CAT | Business
This week Adobe announced the next version of their Creative Cloud video apps with a solid feature release that should alleviate concern that the pace of change would reduce under the subscription model. It seems – with 1.8 million subscribers – that subscription is working for Adobe and their customers. Adobe detail the improvements to Premiere Pro on their blog, but I want to focus on another part of their announcements.
Adobe’s Creative Cloud subscription service is highly successful, with the latest report showing they’ve added another 400,000 subscribers in the last quarter to take the total to 1.8 million.
I wonder how many are active Premiere Pro CC users? Obviously a lot more than a year ago.
[Update] MacUpdate have moved a little and made changes and updates that at least remove most of the perceived damage being caused. We have cordially agreed to disagree about their business model, which – because they have no mechanism to remove an app permanently – I consider immoral and parasitic.
Original Post begins.
MacUpdate have listed our Intelligent Assistance Apps without our permission. Their listings have significant errors and we’d rather they not be listed because:
a) as a developer you have to jump through hoops (with a broken system) to “claim” your apps
b) as a developer you are responsible for correcting all the errors made by the MacUpdate team, creating an addition burden on the developer (me) and it causes confusion among potential customers which damages our reputation. (When MacUpdate list a commercial app as a “demo” people are upset when it is not a demo version.)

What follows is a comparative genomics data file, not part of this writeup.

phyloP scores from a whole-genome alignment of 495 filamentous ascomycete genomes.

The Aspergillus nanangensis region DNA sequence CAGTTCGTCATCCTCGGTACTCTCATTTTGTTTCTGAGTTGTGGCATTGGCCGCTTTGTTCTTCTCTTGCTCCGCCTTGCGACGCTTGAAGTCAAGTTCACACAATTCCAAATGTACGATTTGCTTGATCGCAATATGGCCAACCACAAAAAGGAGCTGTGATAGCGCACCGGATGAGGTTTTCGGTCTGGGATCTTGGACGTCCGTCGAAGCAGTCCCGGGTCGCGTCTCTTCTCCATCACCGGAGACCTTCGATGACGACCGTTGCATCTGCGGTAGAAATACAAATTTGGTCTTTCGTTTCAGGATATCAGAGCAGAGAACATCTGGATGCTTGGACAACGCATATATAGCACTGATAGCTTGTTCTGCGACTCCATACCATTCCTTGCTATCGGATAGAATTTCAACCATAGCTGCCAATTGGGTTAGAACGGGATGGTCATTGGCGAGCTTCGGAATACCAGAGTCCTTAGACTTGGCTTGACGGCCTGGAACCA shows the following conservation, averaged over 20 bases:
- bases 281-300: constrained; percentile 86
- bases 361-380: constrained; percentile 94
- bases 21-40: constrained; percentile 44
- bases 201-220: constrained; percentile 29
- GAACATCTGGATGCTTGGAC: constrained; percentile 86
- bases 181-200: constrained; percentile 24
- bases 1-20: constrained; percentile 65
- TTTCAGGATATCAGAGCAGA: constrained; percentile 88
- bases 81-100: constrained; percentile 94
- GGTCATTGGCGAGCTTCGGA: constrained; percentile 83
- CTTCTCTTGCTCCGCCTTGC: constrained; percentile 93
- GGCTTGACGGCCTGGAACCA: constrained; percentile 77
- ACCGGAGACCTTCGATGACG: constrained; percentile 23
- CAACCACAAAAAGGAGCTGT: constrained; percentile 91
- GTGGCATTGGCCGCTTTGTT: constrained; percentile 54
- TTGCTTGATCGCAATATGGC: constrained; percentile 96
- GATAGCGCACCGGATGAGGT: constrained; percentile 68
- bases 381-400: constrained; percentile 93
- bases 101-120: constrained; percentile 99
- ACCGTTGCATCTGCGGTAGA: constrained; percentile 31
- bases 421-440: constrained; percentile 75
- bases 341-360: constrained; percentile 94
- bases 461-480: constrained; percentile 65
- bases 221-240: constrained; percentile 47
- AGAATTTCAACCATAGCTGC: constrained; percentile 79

c) There appears to be no way to remove the listing, even when you jump through all the hoops MacUpdate request.
I had time to do some export testing from Premiere Pro CC and Final Cut Pro X 10.1. Definite proof that second GPU is being used, and worth it!
Today I performed the same test using Premiere Pro CC as I did with Final Cut Pro X a few days ago. In the process I learnt a few things.
I decided to take a video of the Mac Pro’s amazing performance with native Red R3D 4K files. Watch five streams, with composite modes, scale, rotation and more play without rendering.
Continuing my ‘as I go’ reporting of my Mac Pro experience with some further thoughts on the size, shape and noise, and some Content Analysis testing in Final Cut Pro X.
A loaner Mac Pro arrived from Apple on Friday afternoon. It’s a 12 core, dual D700 GPUs, 512 GB Flash storage and 32 GB of RAM. Here are my initial thoughts after three days.
The final post in my series rising out of a recent Digital Production BuZZ segment with Larry Jordan and Michael Horton. Larry asked one final, very important question.
Larry Jordan: Because we are charged with delivering our projects on time and on budget, at what point should we resist change, like not being too close to the bleeding edge, and at what point should we embrace change?
Terence and Philip discussion innovation, starting with a recent article questioning Avid’s continued ability to innovate. The discussion covers who might be innovating, what it innovation and a whole lot of other subjects as well.